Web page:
How The College “Cheating Scandal” Demonstrates America’s “Culture of Fame”

How The College “Cheating Scandal” Demonstrates America’s “Culture of Fame”

By Dr. Baehr, Publisher

This week’s scandal involving several top colleges across the nation and more than 30 high-profile business leaders and celebrities who allegedly bribed college officials to get their children into elite universities reveals a couple major problems infecting modern American society and its educational system.

First, ever since the federal government started to “guarantee” massive school loans for college-bound adults, the costs of attending college have skyrocketed, mostly because college officials found a sugar daddy to fund the latest educational fads and pay many college professors and administrators far more money than they were worth, not only in salaries, but also in ridiculous benefits.

As a result, more and more people left college burdened with massive debt, with no marketable skills to get the kind of well-paying job that could pay off such debt.

Second, the government school loan program created a “Culture of Fame” where getting into an elite college like Stanford, Yale or USC (three of the colleges involved in the scandal) is more important than getting the wisdom that a college degree is supposed to impart. Students are looking to “name schools” rather than seeking the best fit for their desired area of study which might not bode well after their college days are over, and they look for jobs in the professional sphere.

In the past, colleges used to admit a wide range of people into their educational programs, regardless of what loans they could get to pay for such an education.

I am often asked by people what college or university they or their children should attend. My answer always is to attend the school that’s best for you and where you feel God is calling you. Thus, if you want to study marine biology, go to U.C. San Diego. If you want to become a business owner, go to the Wharton School of Business.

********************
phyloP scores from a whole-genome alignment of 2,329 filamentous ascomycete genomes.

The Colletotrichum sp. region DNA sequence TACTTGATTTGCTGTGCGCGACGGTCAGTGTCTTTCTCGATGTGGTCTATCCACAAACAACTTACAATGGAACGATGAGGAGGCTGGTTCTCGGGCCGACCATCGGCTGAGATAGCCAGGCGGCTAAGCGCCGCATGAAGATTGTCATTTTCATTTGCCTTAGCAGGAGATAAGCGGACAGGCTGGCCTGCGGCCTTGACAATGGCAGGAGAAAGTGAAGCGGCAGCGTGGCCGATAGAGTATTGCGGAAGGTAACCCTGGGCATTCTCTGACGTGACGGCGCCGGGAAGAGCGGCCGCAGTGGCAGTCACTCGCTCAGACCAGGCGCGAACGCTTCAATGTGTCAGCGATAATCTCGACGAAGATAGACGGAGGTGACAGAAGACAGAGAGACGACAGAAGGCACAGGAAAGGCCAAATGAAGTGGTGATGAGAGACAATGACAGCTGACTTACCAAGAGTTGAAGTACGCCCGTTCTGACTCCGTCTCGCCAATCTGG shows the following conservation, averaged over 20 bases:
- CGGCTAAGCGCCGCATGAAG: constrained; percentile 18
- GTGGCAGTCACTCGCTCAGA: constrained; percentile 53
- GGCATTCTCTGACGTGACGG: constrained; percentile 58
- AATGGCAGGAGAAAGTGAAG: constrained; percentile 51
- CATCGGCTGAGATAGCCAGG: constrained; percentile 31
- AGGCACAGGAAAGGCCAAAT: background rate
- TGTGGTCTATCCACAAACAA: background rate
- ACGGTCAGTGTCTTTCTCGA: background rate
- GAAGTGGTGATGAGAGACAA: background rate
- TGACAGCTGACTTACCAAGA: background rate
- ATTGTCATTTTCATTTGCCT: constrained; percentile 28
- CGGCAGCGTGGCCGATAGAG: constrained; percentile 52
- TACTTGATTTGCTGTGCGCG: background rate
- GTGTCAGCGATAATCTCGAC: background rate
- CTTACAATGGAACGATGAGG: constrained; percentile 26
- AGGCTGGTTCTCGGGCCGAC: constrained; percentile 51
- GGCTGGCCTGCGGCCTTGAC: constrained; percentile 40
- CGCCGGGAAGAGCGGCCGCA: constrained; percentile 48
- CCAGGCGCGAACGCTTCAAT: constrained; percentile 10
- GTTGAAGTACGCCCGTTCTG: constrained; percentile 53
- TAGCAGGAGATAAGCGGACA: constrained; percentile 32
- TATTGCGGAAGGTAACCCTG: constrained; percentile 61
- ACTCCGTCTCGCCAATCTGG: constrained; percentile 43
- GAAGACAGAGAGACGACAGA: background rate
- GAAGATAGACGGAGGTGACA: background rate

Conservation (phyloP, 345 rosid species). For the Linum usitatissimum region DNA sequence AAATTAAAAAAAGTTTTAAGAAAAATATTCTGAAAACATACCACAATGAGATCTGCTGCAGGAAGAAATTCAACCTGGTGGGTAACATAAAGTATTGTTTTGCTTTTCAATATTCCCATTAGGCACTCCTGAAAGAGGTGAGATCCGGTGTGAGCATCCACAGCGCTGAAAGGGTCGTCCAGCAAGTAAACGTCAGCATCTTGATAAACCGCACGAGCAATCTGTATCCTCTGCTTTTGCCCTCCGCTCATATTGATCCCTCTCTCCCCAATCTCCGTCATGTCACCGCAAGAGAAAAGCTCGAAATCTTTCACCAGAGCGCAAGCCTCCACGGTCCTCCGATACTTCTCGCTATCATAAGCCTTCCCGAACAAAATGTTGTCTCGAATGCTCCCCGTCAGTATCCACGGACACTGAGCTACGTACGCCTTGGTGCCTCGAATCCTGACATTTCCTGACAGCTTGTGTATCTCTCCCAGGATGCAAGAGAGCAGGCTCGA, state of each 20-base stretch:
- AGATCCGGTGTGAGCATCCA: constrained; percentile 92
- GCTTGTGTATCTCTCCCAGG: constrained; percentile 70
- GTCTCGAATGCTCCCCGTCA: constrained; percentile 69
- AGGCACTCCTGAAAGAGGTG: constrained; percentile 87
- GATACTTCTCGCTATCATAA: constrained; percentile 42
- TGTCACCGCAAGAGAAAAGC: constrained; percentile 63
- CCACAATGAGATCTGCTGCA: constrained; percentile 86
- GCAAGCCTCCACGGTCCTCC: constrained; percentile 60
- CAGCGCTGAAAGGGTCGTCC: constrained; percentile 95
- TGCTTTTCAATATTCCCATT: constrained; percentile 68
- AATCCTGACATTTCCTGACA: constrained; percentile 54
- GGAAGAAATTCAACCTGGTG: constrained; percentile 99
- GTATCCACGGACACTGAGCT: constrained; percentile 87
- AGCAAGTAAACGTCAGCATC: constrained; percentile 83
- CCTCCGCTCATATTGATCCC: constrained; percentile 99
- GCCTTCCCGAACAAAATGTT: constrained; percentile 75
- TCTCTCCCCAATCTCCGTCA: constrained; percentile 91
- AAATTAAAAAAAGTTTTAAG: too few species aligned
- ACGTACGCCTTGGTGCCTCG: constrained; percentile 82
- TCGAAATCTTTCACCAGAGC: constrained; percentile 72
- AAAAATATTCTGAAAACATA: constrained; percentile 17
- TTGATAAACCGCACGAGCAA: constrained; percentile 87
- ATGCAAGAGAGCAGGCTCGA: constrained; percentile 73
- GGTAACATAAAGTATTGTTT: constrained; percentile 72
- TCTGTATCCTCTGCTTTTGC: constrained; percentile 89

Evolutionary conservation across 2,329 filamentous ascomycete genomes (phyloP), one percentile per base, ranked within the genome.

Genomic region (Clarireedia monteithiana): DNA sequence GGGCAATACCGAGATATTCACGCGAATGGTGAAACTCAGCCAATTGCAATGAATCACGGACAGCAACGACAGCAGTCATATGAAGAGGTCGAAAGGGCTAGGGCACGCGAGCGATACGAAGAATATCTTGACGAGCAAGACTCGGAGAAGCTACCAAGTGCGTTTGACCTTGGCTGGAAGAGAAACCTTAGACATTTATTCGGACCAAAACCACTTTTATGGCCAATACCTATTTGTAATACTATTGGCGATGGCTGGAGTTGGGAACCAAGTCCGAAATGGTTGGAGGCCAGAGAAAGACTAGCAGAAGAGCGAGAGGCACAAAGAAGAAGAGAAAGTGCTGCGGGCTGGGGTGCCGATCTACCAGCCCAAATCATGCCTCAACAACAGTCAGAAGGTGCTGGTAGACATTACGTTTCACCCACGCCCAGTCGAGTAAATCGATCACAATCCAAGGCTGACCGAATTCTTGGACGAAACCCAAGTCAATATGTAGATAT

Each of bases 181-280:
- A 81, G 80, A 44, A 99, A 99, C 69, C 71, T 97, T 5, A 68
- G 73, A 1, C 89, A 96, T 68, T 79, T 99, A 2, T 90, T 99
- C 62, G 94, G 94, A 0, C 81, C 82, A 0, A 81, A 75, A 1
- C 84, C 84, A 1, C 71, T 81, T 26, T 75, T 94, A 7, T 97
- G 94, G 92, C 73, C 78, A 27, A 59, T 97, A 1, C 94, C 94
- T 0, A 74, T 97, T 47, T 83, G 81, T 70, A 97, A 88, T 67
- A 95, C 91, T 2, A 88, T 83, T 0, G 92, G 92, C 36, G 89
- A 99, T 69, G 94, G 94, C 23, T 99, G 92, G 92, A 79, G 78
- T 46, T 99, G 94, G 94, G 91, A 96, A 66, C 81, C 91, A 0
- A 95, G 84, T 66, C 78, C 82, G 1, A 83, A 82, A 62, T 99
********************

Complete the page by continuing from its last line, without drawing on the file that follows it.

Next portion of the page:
The interference of secular big government in education has been a disaster for America’s educational system, and for American society in general. We have become a Culture of Fame instead of a Culture of Wisdom. Instead of striving to be wise, too many of our young people are striving to be famous, and this narcissistic pursuit has led them to focus on creating a sensation on social media or in the mass media rather than becoming a fount of knowledge and wisdom or creating a positive bond of fellowship with God and their fellow man.

Additionally, this conundrum, which has involved Hollywood stars Lori Loughlin (FULL HOUSE) and Felicity Huffman (DESPARATE HOUSEWIVES), poses a greater question of integrity. The Bible speaks to the value of honesty and cultivating a heart of integrity frequently (Prov. 11:3, Heb. 13:18, etc.). It’s not that parents or students don’t have the right to donate to a college, but cheat, lie and bribe their children’s way into college.

That said, having been a L.S. Attorney at the U.S. Attorney’s Office S.D.N.Y., there are always two sides to every case, and we, the public, must not prejudge these cases best on news stories.

Let this “cheating scandal” serve as an example where we glean that integrity and education must go hand in hand.

**Editor’s Note:  MOVIEGUIDE® Editor Tom Snyder and Staff Writer Tess Farrand contributed to this article.


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